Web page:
Sunday, November 22, 2020

Shakeout for the Maggie Mee

 Well, what with one thing and another, it was several months after I finished working on the Maggie before I got to take her out on a shakeout cruise. For her first trip, I wanted to go to nearby Caprock Canyon State Park, just a couple of hours up the road. If anything major were to go wrong, I would be close enough to make it back home without too much trouble. However, getting a reservation for a camping spot (at any state park right now) meant booking two months in advance. I dilly-dallied all summer, nervous about traveling during a pandemic. By the time I decided to give it a go, the soonest available time period was the first part of November, which can be dicey, weather-wise. What the heck, I thought, and clicked “send” to book my spot.

As it turned out, the weather was nearly perfect. Moreover, the forecast for night temperatures promised to be cold, but not quite freezing, so I figured that would give me a good opportunity to see how well she performed with a small space heater. I have a good winter sleeping bag, but mummy bags make me claustrophobic, and since the whole reason I decided to embark on the teardrop project was to eliminate as many discomforts associated with camping as possible, I was hoping that a space heater would provide enough heat that I could sleep in my PJs with regular bedding during cold weather.

And the answer to that particular question is that I can.

Other things also worked as well as I had hoped. The stove and galley counter top made cooking and clean up a breeze, even in the dark. Here we are on Taco Night:

The radio did not pick up any nearby stations, but since it is bluetooth capable, I just hooked up my phone and listened to my favorite classical station, KTTZ. I also used the phone as a mobile hotspot and used my iPad for internet access. I’d downloaded some movies onto the iPad as well before leaving and was able to watch them at night (since it was late fall, it got dark at 6:30 in the evening, so I really appreciated having something to do in the confines of the teardrop). My little reading lamp was perfect for reading myself to sleep, too. All the storage space meant everything stayed organized and out of my way. And the first night out there was a fierce windstorm. In a tent, this would have been a problem, but in The Maggie, it was actually soothing to lie there and listen to it. In short, the little camper is nearly perfect for my needs.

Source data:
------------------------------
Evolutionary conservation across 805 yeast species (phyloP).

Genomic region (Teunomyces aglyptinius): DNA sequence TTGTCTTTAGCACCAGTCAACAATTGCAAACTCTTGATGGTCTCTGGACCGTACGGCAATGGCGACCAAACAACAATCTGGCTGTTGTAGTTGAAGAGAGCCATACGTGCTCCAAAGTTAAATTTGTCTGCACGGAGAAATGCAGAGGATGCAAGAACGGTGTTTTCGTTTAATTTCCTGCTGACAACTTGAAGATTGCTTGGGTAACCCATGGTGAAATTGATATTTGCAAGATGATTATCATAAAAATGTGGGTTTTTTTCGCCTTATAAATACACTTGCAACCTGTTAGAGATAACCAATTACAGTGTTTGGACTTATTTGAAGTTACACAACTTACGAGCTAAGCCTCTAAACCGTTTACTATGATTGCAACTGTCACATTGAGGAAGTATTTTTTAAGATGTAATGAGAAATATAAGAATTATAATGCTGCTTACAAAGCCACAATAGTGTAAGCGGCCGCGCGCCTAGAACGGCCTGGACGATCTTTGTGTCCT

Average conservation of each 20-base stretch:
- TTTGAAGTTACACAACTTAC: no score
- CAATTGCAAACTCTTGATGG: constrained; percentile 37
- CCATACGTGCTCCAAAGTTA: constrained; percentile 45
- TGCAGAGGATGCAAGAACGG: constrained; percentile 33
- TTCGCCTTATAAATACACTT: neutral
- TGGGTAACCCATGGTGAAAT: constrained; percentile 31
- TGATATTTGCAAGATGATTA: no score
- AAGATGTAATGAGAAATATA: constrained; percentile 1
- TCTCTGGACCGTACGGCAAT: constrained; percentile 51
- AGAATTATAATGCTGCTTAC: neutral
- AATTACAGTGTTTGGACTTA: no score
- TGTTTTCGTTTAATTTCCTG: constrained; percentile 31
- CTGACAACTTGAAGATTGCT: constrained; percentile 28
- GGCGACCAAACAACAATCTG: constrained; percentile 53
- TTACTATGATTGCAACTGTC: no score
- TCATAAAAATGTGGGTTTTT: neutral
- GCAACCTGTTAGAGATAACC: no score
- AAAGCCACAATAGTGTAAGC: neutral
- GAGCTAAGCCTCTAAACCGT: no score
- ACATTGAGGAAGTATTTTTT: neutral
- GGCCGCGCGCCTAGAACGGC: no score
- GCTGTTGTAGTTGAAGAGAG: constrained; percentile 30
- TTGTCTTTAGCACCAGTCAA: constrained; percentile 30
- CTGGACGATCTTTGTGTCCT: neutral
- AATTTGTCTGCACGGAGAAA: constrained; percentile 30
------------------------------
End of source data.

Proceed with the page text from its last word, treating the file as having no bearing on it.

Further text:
What would make it perfect? Well, an indoor toilet, but that is not going to happen. The park rest rooms were clean and largely unoccupied, though, so it was not too much bother.

The other thing I can’t really fix is having to lie down to get dressed, but I guess I can live with that.

I was feeling a little under the weather for the couple of days I was there, so I didn’t do much more than some light hiking and bird watching. But it was a pleasant, successful trip. 

Cotton notes: Stuff is popping up


The helpful people at Texas A&M Agrilife greenhouse, Leslie Wells, Zane Wyatt, Monica Sheehan, and Jane Dever, let me pick out seeds for three different species of cotton, G. aridum, G. nelsonii, and G. therberi. I picked each on the basis of either some story I could tell about them to accompany a painting (nelsonii and therberi), of for the striking difference in how we perceive cotton should look (aridum).

The cotton needs equal hours of daylight and night, so I plumbed my greenhouse for water and added a grow light (more on these later in a greenhouse report), and a couple days ago seedlings started to appear. Time to first the first seed germinated was about seven days. So far, I have at least one specimen per species, but I would like more; I planted at least eight seeds per species, so if more don’t come up, I will try again. Seeds must be given a hot water treatment of 80 C for 90 seconds before planting.